Are you constantly looking for innovative methods and techniques to encourage audience participation? Are you worried your training may not impact participants to change behaviors? Do you feel constrained by traditional pedagogical training methods? If you answered yes to any of these questions, using board games in your training is for you.
Using board games helps to:
How do you do this? Make it interactive! This is key advice for trainers, but what does it really mean? For many it means using group discussions or case studies. For others, it means using low-ropes course initiatives to promote diversity and teamwork. Either way the goal is clear - to engage participants.
An often underused engagement strategy is board games. I'm talking about using business-based board games that teach a specific topic, such as pharmaceutical drug development, effective outsourcing, good manufacturing practices, banking industry, or effective sales techniques.
Using Business-based Board Games
Board games that teach complex industry processes and procedures allow trainers the opportunity to facilitate the learning rather than be the expert. Trainers draw content from the board game and players, thus becoming guides for learning. This change in focus can be difficult for many trainers used to being the expert. The board game provides the structure, content, and expertise for learning to happen, and frees the trainer to observe participants' reactions for the ending discussion.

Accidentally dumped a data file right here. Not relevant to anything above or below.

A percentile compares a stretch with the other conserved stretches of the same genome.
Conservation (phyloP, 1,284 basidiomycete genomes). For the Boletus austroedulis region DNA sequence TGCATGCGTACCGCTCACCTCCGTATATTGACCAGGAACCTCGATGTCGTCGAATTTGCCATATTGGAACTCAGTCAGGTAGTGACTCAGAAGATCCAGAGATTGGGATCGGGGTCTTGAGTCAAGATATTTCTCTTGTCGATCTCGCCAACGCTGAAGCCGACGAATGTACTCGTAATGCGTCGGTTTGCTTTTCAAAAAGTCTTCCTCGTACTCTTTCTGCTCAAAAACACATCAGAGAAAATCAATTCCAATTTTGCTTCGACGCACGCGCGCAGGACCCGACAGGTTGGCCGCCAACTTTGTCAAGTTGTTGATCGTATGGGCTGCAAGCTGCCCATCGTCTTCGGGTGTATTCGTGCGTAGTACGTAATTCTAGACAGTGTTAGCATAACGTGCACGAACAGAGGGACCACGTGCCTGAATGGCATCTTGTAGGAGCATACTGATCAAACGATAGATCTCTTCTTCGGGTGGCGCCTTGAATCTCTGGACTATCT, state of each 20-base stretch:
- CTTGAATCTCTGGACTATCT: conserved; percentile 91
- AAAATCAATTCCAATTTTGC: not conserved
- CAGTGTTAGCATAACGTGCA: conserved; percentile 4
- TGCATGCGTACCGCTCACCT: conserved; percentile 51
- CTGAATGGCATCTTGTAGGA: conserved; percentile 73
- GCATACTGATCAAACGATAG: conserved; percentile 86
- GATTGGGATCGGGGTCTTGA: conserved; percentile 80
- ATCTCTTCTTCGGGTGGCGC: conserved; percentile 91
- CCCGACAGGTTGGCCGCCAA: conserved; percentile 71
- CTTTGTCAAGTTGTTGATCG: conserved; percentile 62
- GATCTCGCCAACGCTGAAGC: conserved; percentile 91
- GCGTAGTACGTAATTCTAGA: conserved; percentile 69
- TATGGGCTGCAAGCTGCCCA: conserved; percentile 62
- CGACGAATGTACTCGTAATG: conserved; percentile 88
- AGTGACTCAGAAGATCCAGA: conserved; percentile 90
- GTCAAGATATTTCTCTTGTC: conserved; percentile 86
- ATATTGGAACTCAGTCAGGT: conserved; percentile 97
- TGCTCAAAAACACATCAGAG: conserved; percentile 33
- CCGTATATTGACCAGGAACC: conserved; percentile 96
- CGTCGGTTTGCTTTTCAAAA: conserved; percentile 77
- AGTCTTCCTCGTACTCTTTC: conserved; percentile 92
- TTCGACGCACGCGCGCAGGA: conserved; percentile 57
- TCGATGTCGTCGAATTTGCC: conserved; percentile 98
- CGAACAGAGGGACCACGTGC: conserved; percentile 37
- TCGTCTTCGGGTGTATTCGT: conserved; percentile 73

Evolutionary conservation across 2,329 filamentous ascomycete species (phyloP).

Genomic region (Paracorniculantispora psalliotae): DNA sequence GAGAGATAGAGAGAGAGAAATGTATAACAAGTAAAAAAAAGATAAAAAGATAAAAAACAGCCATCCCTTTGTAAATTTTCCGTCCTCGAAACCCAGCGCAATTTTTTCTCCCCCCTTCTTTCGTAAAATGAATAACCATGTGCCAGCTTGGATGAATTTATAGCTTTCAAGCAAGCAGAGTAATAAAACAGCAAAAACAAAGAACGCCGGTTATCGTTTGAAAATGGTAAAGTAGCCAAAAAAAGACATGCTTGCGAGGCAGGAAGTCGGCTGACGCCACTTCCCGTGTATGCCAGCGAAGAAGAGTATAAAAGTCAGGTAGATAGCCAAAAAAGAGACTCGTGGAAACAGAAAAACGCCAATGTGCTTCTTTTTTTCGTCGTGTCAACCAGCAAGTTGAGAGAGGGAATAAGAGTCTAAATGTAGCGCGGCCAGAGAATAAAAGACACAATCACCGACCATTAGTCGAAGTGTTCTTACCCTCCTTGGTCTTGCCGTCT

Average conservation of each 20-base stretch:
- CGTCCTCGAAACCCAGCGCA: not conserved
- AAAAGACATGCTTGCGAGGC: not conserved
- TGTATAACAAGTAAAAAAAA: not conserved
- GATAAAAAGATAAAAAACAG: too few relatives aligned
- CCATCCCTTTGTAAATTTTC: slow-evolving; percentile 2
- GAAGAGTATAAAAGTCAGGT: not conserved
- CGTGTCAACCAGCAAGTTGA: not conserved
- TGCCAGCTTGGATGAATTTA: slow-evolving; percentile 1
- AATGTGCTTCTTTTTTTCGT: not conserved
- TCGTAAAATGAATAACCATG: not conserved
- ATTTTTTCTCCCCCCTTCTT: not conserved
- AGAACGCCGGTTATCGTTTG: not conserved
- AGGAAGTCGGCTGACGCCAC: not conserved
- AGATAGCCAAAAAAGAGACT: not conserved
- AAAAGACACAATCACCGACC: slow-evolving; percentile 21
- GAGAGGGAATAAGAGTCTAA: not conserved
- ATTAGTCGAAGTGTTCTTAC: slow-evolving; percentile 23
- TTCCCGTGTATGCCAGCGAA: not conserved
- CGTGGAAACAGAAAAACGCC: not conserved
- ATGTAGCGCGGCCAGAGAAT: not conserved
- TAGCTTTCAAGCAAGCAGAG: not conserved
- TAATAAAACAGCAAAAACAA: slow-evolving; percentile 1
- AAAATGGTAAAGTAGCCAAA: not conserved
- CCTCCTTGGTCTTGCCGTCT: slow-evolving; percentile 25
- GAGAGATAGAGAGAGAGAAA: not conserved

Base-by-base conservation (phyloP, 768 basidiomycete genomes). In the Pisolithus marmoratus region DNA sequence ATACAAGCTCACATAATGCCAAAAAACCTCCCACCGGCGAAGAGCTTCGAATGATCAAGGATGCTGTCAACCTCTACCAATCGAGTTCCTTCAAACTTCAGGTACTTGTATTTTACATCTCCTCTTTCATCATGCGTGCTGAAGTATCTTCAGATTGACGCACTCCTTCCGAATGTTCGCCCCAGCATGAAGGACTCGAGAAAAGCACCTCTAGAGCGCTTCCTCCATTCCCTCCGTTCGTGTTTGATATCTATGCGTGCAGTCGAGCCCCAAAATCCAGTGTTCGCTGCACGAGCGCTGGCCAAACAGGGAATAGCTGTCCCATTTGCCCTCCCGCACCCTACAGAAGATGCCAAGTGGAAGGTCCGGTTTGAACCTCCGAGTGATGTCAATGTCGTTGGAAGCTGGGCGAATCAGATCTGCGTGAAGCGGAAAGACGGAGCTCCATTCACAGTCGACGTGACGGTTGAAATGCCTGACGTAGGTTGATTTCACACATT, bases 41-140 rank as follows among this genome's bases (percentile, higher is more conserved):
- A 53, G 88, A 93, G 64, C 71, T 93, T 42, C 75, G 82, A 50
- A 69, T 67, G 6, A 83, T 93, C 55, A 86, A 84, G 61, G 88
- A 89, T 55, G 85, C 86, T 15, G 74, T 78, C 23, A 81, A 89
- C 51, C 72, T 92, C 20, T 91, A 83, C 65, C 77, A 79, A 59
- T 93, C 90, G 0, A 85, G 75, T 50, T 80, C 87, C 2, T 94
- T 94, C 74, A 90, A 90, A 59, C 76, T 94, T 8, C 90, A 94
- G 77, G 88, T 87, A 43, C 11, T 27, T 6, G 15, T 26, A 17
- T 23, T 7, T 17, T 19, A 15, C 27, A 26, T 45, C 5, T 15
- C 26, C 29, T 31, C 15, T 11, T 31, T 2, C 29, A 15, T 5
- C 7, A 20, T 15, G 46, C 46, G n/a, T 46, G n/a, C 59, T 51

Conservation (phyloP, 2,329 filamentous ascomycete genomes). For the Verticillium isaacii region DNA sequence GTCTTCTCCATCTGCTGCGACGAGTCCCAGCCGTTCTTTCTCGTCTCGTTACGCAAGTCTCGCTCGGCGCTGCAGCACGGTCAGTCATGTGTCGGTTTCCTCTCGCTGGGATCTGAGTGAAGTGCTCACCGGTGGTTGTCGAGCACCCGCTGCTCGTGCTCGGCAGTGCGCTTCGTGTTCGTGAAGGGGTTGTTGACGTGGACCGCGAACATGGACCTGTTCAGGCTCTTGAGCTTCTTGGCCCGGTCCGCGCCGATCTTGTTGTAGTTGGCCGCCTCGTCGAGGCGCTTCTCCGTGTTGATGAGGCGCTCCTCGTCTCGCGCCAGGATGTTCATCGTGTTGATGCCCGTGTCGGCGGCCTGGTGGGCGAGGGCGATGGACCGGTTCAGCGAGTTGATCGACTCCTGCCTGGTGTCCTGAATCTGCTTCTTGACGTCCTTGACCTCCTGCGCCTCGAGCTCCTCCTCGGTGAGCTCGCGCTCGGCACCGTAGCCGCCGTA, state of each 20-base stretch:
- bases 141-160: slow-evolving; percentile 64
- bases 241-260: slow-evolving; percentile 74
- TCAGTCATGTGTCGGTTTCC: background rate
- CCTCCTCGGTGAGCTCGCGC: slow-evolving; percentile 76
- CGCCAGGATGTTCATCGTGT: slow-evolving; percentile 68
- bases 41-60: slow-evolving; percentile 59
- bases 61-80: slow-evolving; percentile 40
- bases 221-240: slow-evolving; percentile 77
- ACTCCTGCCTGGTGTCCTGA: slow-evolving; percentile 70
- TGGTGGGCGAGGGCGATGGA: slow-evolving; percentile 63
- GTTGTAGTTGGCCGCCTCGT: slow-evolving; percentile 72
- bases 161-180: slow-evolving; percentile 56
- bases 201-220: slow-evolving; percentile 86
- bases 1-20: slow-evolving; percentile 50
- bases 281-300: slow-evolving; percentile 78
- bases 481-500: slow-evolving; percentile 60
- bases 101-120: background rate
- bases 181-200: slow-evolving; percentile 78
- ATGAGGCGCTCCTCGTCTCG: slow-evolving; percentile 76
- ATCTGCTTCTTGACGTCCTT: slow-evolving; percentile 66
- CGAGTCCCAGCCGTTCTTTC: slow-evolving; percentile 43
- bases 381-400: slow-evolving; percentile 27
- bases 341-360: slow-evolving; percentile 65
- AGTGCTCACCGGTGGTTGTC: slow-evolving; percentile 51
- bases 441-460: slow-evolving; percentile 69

Business-based board games are successful when:
Creating Business-Based Board Games
To be effective in creating business-based board games, allocate enough time and resources for development. Following these easy steps will help you create a board game that works for you.
Find a company who has experience in creating business-based board games.
All though it may be exciting to create the board game on your own, nothing is more important then experience. Finding a company who already has documented processes and procedures will accelerate the development. In addition, finding test groups and obtaining the pilot testing data can be overwhelming. Companies with experience can help you structure this part of the process with little hassle.
Ensure your game is playable, flexible, and usable.
Business-based board games do not have to be dull as they teach regulations or an industry concept. They do need to be playable, meaning that anyone from the company can learn how to play within minutes. They do need to be flexible so that they can be used in a variety of ways. And they do need to be usable, meaning they convey the information intended to be conveyed.
Ensure your audience and top management support learning by doing.
Success in learning isn't always about the method. It's also about the culture of an organization. Before venturing into creating a game, test the idea with current participants and upper management. The more support and energy you have around using businessbased games before creating them, the more successful you will be.
So make it interactive!
The Learning Key, Inc.
Dave works for the Learning Key® as the Director of Training Services and StrataKey® Division. The Learning Key® has been creating business-based board games for over a decade.